H2i Spotlight: Nutarniq
Nearly 11 million people in Canada have diabetes or pre-diabetes, and it’s estimated about half will develop a form of nerve damage known as diabetic neuropathy. Caused by high blood glucose levels over an extended period of time, this long-term diabetes complication can affect nerves in the arms, hands, legs and feet and lead to a loss of sensation or feelings of burning, tingling or sharp pain. But research by Evan Lewis (PhD Nutritional Sciences, ’16) shows such damage can be reversed. Lewis recently spoke with writer Erin Howe about his non-drug nutrition therapy, Nutarniq Essentials.
How did you arrive at this concept? What inspired you?
I was an athlete on the Canadian sailing team for a number of years and the idea of looking into the impact of nutrition and performance interested me. Most supplements focus on trying to make muscles bigger or burn energy better. But for our muscles to function, we need our nerves to carry signals from our to brains to say, ‘run harder, go faster, jump higher’.
When I started my PhD, there was nothing available for athletes to improve nerve function. I investigated the use of omega-3s to improve nerve-muscle interaction. Following the successful outcome of my research, I decided to move away from sports performance and work to help people who might need help getting up the stairs or walking around the block because of their nerves and muscles weren’t working optimally. The largest group that needed help was people with diabetic neuropathy. If we can use nutrition to help people improve their nerve-muscle function, that would be a huge win clinically and for the healthcare system.
What’s the status of Nutarniq right now?
We founded our company at the end of 2016 and launched our first product, Nutarniq Essentials Diabetic Neuropathy Supplement, in June. That coincided with the publication of our diabetes trial in Neurology. It was really important for our company to launch with the publication because we’re not just another supplement company. We’re a research-based company.
Your product is a nutritional supplement, but you mentioned it could be reclassified as a medication.
We’ve been in discussions with Health Canada. If a nutrient or supplement can improve health outcomes in chronic diseases — diabetes, cancer, anything of that classification — they could consider that a drug, so it’s something we’re exploring. Right now, our Nutarniq Essentials is classified as a natural health product.
So, your product is already on the market, then.
We sell Nutarniq Essentials online in Canada and through a growing network of retail partners. We’re also expanding throughout Canada with distribution to allied health care professionals who work with and support people with diabetes.
What makes you passionate about this?
If we can use targeted nutrition therapy instead of drugs, then we can lower risk of side effects from therapy. And if we can use nutrition preventatively or restoratively, we could hopefully reduce the burden on our health care system and in painful conditions, then we can reduce the use of pain medications.
How does the product work?
The product is a pharmaceutical grade Omega-3s from seal oil, which has a different chemical structure compared to fish oil Omega-3s. Seal oil can be absorbed at two sites — one in the mouth and one in the general digestive tract. This leads to higher bio-availability, which means that the body can absorb and use the nutrients more effectively. Our general diet doesn’t provide enough of the essential Omega-3s we need so, when given in appropriate doses for the proper duration, then our clinical trials showed we were able to regenerate nerves.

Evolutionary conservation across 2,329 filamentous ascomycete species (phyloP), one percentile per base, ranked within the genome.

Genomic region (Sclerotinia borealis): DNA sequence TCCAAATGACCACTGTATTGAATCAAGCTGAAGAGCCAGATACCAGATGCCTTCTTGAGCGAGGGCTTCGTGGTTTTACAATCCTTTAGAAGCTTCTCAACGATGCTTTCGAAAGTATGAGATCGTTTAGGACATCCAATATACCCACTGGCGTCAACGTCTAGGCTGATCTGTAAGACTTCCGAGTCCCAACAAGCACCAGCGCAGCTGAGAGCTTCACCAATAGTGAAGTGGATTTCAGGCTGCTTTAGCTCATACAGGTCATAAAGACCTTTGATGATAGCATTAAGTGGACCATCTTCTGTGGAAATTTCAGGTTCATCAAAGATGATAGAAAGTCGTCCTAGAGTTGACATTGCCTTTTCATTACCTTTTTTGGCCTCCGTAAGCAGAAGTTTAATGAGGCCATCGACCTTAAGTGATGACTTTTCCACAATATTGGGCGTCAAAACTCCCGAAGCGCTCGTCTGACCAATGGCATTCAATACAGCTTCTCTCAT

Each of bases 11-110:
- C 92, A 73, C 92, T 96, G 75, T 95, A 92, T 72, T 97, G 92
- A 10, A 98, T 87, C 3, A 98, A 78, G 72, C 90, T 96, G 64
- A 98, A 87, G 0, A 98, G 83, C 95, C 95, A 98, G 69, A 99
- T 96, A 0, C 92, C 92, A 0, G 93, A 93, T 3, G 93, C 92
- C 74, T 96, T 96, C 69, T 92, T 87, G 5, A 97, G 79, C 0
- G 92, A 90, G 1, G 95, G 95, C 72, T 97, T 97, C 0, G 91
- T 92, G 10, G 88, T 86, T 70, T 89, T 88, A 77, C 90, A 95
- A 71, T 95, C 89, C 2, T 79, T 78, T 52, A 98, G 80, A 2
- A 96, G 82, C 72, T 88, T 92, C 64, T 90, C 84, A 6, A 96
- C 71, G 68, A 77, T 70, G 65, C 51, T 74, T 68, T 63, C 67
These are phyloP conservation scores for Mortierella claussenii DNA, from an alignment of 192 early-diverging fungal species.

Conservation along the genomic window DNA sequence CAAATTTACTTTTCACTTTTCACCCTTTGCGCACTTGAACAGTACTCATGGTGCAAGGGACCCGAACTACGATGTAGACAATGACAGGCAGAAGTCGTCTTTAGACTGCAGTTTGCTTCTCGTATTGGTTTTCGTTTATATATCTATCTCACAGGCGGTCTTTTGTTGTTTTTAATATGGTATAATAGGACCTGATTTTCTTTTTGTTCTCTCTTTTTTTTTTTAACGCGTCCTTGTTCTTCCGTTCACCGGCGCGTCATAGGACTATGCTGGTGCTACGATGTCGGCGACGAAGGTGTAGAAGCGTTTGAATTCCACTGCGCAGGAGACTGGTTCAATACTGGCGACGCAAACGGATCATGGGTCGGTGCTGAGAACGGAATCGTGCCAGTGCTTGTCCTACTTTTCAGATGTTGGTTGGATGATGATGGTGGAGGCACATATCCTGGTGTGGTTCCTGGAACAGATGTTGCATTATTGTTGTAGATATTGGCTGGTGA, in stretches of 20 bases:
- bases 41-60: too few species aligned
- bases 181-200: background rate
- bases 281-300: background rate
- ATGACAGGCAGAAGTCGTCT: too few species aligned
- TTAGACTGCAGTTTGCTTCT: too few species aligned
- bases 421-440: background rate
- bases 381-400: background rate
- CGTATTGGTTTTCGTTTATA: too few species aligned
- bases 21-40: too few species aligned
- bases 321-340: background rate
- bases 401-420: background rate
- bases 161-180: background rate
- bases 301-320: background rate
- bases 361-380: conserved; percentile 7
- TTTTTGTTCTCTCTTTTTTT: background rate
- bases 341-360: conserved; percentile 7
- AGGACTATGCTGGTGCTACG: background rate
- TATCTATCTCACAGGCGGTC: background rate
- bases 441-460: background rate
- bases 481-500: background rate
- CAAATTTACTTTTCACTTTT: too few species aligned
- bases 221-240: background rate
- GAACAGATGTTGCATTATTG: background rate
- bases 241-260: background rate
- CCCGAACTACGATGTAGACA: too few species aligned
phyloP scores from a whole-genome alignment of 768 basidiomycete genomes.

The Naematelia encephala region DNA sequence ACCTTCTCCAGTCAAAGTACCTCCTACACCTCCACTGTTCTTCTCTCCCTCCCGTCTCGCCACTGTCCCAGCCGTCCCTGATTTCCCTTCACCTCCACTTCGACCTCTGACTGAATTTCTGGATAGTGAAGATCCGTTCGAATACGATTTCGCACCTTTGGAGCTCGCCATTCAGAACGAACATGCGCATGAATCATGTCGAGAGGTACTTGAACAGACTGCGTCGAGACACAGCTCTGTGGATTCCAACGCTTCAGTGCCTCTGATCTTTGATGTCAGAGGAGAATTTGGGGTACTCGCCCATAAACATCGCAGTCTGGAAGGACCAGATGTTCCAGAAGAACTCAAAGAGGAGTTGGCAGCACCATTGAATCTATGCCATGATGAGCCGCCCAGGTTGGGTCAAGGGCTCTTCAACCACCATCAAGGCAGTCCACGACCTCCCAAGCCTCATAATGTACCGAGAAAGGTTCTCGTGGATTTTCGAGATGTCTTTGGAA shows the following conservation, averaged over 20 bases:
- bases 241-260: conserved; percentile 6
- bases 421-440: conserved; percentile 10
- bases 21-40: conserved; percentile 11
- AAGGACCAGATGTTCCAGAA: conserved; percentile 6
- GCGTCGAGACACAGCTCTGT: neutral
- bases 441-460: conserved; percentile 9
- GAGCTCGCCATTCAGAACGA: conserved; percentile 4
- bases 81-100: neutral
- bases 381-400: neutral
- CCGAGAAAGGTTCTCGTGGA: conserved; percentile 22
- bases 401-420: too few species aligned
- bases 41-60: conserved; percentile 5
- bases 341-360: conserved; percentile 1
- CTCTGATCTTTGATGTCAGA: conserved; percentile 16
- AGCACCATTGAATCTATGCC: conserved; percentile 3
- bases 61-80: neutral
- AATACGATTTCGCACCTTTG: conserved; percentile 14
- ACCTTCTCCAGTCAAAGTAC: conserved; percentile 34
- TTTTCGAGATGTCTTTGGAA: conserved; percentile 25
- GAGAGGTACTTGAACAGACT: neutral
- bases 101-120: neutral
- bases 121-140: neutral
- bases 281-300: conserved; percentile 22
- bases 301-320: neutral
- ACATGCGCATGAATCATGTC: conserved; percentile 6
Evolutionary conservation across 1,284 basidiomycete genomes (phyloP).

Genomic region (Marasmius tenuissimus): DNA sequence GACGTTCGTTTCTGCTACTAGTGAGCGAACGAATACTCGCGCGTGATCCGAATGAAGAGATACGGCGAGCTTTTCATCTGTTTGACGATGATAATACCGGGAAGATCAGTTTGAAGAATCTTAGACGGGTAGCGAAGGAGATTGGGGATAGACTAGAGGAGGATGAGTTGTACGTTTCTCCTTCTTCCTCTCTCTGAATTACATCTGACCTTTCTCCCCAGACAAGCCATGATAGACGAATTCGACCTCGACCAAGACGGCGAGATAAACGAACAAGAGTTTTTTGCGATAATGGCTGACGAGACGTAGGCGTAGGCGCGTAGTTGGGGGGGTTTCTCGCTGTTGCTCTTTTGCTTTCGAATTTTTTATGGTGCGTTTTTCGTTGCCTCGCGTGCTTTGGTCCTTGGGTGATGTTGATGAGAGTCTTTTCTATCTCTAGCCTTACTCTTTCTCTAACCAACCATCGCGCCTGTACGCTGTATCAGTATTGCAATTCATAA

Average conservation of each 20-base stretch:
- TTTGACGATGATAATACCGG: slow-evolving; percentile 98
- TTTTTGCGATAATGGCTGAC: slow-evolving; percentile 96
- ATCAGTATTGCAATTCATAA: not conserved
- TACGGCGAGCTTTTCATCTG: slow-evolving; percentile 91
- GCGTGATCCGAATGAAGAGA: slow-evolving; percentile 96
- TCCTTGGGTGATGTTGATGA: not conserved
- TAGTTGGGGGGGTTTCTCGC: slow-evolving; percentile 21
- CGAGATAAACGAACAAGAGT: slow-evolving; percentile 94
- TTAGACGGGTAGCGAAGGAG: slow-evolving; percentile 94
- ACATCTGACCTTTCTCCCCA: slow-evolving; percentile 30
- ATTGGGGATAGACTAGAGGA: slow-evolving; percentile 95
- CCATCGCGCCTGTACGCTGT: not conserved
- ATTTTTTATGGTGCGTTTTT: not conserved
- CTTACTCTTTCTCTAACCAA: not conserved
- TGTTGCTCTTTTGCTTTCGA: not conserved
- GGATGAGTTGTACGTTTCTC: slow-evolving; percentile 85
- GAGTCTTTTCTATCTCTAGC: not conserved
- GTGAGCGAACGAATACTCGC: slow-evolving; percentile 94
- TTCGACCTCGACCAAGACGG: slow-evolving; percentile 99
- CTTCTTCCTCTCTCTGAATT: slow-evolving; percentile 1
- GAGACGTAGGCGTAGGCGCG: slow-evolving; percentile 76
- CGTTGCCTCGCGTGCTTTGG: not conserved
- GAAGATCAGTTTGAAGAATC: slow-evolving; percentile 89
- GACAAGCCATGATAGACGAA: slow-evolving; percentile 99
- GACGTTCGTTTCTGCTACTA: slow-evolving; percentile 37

How does your product differ from fish oil or other Omega-3 products?
Most people are familiar with the Omega-3s come from seeds and nuts. That type of Omega-3 is made up of very short chains our bodies can’t use for nerves. Fish oil has longer chain Omega-3s, like EPA and DHA. Seal oil contains them, too, but it also has DPA, another Omega-3 that resolves inflammation and helps nerves restore themselves. So, we have three Omega-3s in a different concentration than fish oil and two different routes of digestion and these things together provide a more powerful effect for people.
Who has helped to mentor or inspire you at U of T?
During my PhD, my primary supervisor, Tom Wolever, a professor in the Department of Nutritional Sciences, was a great inspiration because he’d also developed some commercialized some of his work. He was also a great mentor in terms of research design. I also worked with Greg Wells, an assistant professor in the Faculty of Kinesiology and Physical Education, who helped with the sports performance side of things and was also very keen on commercializing of research. I was also fortunate to develop relationships with clinical partners like, Vera Bril, Head of the Division of Neurology and Director of Neurology at University Health Network, and Bruce Perkins, a professor in the Division of Endocrinology and Metabolism. I was able to bring a group of experts together to support my development in sports performance research and diabetes research and draw on all of their expertise to get to where I am now — commercializing great research, running a company and continuing our clinical research, which is exactly where I want to be.
What’s next for Nutarniq?
Right now, we’re in the final stages of developing our proprietary product for our next clinical trial. We’re also expanding our distribution along with sales and marketing. I’m learning a lot of fun things on the fly. So far, we’ve had great response and the company is growing every day.
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